The Calçotada: From Spain to Your Backyard
Fire up the barbecues and grab your friends. No, it is not Memorial Day weekend or a celebration of the first day of spring. Winter marks the time of year when Cataluña celebrates the almighty calçot. It is no secret that Catalans love to party, and the annual calçotada is just one more excuse to gather with friends to eat, drink, and celebrate. Fortunately, this is one unique culinary tradition which can be duplicated here at home.
Calçots originate from a variety of scallion from Lleida (Lerida), Spain. Although the origin is disputed, one of the most widely accepted accounts is that they were developed by a peasant farmer from the southern Catalan town of Valls (castells, the human towers, also originated here) at the turn of the 20th century. Local farmer “Xat de Benaiges,” as he was known, planted the sprouts of garden onions and continued to cover them with earth so a longer portion of the stem remained white and edible. Known as calçar in Catalan, it is an agricultural term meaning “to cover the trunk of a plant with soil” as well as “to put one’s shoes on.” And so, the calçot was born, well, created.
Larger than a typical green onion, the calçot also has a milder flavor. Once harvested the white (edible) portion measures roughly six to ten inches long (15 to 25 cm). Harvest of the onion starts in November and extends into April. Although much of southern Cataluña participates in growing the calçots, Valls is the only town to be designated indicación geográfica protegida IGP “Calçot de Valls” by the Consejo Regulador (since 1996). It was also here, at Restaurant Cal Ganxo, where I first partook of what has become one of my most memorable experiences in Spain, the calçotada.
Tradition trumps manners at a Catalan calçotada. The calçots are tightly packed in a single layer on an outdoor barbecue with roaring flames. Once charred, they are removed and wrapped in newspapers where they steam and become tender. After a short period they are removed from the paper and served on a terra cotta tile to keep them warm. But what to do now?
Your hands are the only utensils required. First, grab a bib (yes, a bib!) and put it on. If you choose not to wear one, I promise you will be one of only a few brave souls. Take a calçot and gently slide the outer layer of charred skin off (from leaves to bulb). You may be surprised at how easily it comes off. Dredge the white part of the calçot in the accompanying salbitxada sauce (a delicious mix of tomatoes, peppers, garlic, almonds/hazelnuts, vinegar, and oil). Tilt your head back and drop the calçot into your mouth. Bite off the tender shoot, discard the top, and repeat… again and again and again!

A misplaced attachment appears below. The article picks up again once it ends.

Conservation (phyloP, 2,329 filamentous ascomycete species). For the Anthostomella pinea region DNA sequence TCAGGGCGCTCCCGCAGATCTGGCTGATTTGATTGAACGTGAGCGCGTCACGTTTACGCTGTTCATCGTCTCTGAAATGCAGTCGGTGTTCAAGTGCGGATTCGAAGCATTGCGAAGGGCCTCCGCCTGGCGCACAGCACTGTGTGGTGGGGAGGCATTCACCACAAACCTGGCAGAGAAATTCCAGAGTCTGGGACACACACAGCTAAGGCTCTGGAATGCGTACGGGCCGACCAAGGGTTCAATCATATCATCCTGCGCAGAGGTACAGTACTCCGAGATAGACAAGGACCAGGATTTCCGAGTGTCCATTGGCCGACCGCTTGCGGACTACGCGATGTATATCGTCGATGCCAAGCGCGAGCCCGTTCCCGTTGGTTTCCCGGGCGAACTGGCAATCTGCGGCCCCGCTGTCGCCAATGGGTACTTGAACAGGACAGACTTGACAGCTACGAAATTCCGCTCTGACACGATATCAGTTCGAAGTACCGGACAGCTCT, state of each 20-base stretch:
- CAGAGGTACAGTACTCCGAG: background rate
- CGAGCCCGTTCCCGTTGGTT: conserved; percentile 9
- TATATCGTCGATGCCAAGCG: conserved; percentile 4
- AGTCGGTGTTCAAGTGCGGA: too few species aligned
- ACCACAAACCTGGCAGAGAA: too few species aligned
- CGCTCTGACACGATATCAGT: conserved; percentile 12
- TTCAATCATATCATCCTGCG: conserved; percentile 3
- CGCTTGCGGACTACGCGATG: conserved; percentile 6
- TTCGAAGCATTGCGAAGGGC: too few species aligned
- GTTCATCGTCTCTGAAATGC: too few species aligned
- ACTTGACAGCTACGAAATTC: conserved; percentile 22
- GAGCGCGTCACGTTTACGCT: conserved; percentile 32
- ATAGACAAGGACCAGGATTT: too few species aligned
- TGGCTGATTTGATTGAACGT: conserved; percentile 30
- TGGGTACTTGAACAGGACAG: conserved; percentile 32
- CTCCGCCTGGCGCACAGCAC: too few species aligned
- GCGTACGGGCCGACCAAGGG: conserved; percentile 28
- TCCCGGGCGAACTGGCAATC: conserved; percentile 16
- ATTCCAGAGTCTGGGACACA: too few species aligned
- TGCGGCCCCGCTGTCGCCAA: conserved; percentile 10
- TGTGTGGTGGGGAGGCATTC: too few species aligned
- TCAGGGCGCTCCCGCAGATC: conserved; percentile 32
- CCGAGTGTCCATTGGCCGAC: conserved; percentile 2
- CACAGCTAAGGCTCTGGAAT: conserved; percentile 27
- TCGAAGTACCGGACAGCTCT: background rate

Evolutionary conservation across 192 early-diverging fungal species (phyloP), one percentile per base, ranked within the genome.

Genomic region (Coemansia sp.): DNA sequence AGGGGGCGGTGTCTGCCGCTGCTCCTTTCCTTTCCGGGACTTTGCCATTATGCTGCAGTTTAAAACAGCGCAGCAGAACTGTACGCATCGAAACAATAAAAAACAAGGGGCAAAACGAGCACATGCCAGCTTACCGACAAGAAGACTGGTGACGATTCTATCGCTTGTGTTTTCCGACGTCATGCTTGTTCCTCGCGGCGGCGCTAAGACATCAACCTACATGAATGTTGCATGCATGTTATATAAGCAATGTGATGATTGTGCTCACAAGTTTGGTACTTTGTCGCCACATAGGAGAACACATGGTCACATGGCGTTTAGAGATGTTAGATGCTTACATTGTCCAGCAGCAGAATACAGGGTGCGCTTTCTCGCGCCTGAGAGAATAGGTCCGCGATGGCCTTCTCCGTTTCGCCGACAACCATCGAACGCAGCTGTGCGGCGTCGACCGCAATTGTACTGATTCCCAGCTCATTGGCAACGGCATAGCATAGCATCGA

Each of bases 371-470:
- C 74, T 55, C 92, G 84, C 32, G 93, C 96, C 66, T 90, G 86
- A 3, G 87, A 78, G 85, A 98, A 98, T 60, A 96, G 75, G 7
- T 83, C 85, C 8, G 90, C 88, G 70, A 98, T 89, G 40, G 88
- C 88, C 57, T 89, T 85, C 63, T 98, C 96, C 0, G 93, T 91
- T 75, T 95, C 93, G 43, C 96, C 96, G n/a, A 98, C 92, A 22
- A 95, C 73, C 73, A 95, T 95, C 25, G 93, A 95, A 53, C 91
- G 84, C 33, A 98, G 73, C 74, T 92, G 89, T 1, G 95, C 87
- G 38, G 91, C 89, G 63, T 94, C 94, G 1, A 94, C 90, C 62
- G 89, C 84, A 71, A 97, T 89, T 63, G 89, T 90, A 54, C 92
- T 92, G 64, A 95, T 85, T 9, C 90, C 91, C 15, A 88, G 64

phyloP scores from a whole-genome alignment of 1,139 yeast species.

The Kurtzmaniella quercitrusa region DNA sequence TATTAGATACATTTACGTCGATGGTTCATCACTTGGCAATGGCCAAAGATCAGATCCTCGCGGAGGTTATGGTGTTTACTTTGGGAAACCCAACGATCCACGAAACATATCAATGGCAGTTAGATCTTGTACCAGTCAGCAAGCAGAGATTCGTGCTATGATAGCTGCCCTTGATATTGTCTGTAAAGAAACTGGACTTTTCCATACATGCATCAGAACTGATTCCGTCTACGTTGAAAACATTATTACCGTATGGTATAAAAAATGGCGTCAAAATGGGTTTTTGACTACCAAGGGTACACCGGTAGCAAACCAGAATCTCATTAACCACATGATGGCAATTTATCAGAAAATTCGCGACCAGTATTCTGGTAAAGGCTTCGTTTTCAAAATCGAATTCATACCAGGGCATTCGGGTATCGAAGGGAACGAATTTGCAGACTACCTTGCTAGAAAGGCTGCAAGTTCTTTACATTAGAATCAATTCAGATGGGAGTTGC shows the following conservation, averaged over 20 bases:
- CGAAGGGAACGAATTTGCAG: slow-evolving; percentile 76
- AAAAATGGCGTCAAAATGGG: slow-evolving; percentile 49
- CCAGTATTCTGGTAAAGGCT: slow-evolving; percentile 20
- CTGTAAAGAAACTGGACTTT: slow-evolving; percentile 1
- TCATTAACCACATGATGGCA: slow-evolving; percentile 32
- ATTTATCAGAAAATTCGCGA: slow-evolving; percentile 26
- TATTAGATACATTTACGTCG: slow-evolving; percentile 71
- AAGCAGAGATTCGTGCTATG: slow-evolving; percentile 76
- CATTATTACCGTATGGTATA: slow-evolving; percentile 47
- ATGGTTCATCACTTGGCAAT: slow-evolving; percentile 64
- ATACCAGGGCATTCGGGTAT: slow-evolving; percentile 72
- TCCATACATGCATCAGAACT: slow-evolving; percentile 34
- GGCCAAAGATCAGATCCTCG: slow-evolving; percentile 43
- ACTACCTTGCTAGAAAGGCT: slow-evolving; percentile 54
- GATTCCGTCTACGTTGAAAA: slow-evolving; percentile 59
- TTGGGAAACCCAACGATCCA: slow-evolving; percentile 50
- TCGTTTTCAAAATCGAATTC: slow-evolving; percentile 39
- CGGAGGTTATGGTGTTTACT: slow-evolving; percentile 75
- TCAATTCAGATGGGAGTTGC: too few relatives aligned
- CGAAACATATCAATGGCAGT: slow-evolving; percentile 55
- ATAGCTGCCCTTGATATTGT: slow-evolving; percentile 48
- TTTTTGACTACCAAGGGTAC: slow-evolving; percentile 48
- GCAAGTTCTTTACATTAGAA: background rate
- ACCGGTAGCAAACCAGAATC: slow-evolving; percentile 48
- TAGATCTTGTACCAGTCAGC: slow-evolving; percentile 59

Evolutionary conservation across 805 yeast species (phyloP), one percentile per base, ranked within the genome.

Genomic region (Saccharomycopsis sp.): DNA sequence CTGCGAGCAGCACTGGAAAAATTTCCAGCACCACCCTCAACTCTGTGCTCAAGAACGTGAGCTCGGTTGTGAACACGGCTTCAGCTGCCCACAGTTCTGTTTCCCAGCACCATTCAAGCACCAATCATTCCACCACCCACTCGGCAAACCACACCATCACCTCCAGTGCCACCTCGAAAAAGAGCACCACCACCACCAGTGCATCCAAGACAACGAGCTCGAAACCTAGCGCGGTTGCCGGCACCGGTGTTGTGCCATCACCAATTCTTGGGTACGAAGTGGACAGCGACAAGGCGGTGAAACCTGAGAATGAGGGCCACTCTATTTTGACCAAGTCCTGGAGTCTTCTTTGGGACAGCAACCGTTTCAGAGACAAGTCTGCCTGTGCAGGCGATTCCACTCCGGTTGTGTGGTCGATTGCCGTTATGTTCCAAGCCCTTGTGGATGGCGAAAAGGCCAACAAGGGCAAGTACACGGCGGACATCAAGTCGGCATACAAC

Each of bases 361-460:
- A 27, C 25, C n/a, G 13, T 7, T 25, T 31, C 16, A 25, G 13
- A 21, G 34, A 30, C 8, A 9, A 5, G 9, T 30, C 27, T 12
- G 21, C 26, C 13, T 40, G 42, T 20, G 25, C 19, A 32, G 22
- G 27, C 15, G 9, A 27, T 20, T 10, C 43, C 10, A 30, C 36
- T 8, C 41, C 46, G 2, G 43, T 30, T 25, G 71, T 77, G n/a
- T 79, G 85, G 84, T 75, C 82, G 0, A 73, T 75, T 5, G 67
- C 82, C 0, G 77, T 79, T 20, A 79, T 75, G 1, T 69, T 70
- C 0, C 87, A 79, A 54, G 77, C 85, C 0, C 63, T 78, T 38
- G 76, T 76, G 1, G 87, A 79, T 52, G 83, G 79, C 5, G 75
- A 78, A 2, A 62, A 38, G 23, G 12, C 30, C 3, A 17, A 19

Along with the multitude of calçots consumed during the calçotada are other grilled epicurean delights including lamb, botifarra (a Catalan pork sausage), artichokes, and bread. Cava and red wine are also heavily consumed during the event, but do not expect to be handed a normal glass. Remember, this can be a messy affair. Red wine is consumed via the porrón (Catalan, porró), a traditional glass wine pitcher with a long glass stem tapering to a small opening from which you drink. The porrón is passed around from guest to guest with no one’s lips touching the stem allowing everyone to share without anyone contaminating the container. Do not be concerned about spilling. Remember, you are wearing a bib!
Now on to create your own calçotada. For starters, grab a bottle of Cava and pour yourself a glass. Marinate your favorite meats and/or vegetables in preparation for their turn on the grill. Prepare the salbitxada (dipping) sauce per the recipe below, and don’t be concerned if you have extra – you will want it! It is now time for the onions. It may be difficult to get your hands on a couple of bunches of calçots, but there are viable substitutes – spring onions, baby leeks, or Mexican onions. Trim the stems and rinse and place them tightly on the grill. Once they are just charred remove them and wrap in newspaper and set aside. Grill the meats and vegetables. Remove the onions from the paper and slide off the charred exterior to reveal the tender meat below. Dip in the sauce and devour. Enjoy with the other grilled items and lots of red wine.
- 12 ripe tomatoes
- 4 ñoras (dried, round red peppers)
- 2 oz roasted almonds or hazelnuts
- 7 cloves garlic
- 1 sprig of mint
- 8 oz extra virgin olive oil
- 2 slices bread
- 1/4 cup Sherry vinegar
- Salt, pepper
- Leave the ñoras to soak in warm water for half an hour.
- Grill the tomatoes and the garlic over the coals or roast in the oven.
- In a mortar, blender, or food processor crush the garlic with the mint, almonds, seeded ñoras, and the bread soaked in vinegar.
- Once a paste has formed, add the tomatoes and continue to work until a fine sauce is made.
- Gradually add the oil.
- Salt and pepper to taste.
(Recipe courtesy of Spain GourmeTour magazine via www.tienda.com.)
The calçotada is truly a gastronomic experience. If you are fortunate enough to visit Valls on the last weekend of January or Cataluña in winter or early spring, partaking in a calçotada must top the list of to-dos. If not, recreate one at home and share the experience with your friends. Either way, it is a messy and memorable experience that you will want to enjoy time and again.
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